Mud!

15-year-old Helena wrote a hundred years ago today:

Tuesday, January 24, 1911. It’s getting so terrible muddy. Wish it would snow. I love to take sleigh rides. Don’t get many though. I feel rather sleepy just now. Will soon be asleep.

Her middle-aged granddaughter’s comments 100 years later:

I tend to think that winter weather was historically very harsh in central Pennsylvania.  But the diary entries indicate that many days were above freezing during January 1911. In more recent years the temperature typically is below freezing at night but above freezing during the daylight hours. And, there are almost constant freezing and thawing cycles. I suppose the weather patterns were similar  in 1911.

 Mud was a huge problem a hundred years ago. The roads both in McEwensville, as well as in the outlying rural areas, were not yet paved in 1911. According to George Wesner in his History of McEwensville , there was even a boardwalk that went from McEwensville  across Warrior Run Creek to a train station which was about half a mile north of town.

 The route was muddy at times and dusty at times . . .To alleviate the situation an elevated boardwalk was built from the station to the old bridge (which crossed the creek at right angles not diagonally) and from there parallel with the highway to the borough line.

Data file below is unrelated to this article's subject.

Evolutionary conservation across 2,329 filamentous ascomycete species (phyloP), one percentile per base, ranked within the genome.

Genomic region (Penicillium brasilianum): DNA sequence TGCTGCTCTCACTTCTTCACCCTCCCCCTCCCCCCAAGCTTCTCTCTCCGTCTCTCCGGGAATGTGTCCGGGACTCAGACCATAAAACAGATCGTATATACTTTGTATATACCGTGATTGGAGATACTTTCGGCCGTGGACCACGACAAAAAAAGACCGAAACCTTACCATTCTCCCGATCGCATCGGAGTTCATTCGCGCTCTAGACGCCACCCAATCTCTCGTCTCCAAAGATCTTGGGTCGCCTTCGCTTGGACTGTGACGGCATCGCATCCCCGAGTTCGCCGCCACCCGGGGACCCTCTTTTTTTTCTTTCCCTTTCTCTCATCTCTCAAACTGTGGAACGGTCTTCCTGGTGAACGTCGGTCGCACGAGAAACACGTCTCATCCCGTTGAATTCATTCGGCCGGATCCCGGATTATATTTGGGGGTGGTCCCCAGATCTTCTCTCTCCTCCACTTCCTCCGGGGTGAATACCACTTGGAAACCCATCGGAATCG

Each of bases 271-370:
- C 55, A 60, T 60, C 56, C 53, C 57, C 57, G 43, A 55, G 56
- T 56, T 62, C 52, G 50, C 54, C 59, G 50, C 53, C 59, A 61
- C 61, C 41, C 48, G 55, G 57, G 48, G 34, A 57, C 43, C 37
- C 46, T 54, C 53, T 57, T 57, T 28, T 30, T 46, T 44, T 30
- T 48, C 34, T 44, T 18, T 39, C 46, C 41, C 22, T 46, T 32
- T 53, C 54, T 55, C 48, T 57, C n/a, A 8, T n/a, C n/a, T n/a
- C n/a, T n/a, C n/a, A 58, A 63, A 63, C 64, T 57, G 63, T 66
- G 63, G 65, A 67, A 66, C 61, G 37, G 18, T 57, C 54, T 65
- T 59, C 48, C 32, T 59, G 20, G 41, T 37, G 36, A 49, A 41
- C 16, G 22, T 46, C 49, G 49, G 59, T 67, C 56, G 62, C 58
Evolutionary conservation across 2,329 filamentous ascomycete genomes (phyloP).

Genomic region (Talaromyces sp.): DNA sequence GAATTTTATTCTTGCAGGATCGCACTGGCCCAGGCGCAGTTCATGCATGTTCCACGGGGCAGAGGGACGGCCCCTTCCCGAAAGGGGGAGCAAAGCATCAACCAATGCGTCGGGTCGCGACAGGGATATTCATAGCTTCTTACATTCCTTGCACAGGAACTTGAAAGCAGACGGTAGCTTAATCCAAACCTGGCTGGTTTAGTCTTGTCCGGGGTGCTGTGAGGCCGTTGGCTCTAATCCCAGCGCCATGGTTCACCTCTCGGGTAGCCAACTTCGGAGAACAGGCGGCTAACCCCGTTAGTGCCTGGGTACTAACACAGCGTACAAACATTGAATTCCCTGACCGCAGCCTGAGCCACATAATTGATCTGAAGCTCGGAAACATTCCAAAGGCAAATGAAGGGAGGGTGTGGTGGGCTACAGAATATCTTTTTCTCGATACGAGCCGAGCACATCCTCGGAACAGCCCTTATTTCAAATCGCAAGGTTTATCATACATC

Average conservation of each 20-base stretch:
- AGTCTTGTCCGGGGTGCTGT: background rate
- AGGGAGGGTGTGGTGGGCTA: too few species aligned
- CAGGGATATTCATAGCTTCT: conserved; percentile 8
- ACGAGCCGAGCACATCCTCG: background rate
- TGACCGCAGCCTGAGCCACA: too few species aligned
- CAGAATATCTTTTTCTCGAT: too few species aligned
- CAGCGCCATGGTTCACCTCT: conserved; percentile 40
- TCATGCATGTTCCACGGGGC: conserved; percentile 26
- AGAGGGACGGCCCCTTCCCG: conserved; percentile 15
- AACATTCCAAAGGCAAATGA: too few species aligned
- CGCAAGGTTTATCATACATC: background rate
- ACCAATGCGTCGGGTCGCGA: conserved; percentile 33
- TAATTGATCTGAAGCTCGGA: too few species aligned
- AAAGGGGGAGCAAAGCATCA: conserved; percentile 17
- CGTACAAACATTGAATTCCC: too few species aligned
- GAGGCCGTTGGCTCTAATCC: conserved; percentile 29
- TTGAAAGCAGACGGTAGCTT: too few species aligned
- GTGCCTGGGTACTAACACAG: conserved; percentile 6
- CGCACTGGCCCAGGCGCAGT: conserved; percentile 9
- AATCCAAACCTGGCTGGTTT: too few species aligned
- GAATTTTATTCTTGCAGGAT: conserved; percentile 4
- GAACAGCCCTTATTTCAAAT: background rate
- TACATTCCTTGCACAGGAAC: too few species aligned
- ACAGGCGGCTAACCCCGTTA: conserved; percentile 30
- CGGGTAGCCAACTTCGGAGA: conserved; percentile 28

George Wesner

The McEwensville railroad station is long gone, but this photo was taken near the location of the old station and looks toward town. It's difficult to envision where the boardwalk once was.

One Response

  1. […] Mud was a huge problem a  hundred years ago. Neither the streets in McEwensville nor the rural roads that Grandma needed to walk to get home from school were paved. A muddy Main street in McEwensville in the early 1900s. Photo from Watsontown, McEwensville, and Delaware Township: A real Photo Postcard History by Robert Swope, Jr. (Photo used with permission) Recent photo showing the same section of Main Street. The paved road is a definite improvement on muddy late winter days. Like this:LikeBe the first to like this post. […]

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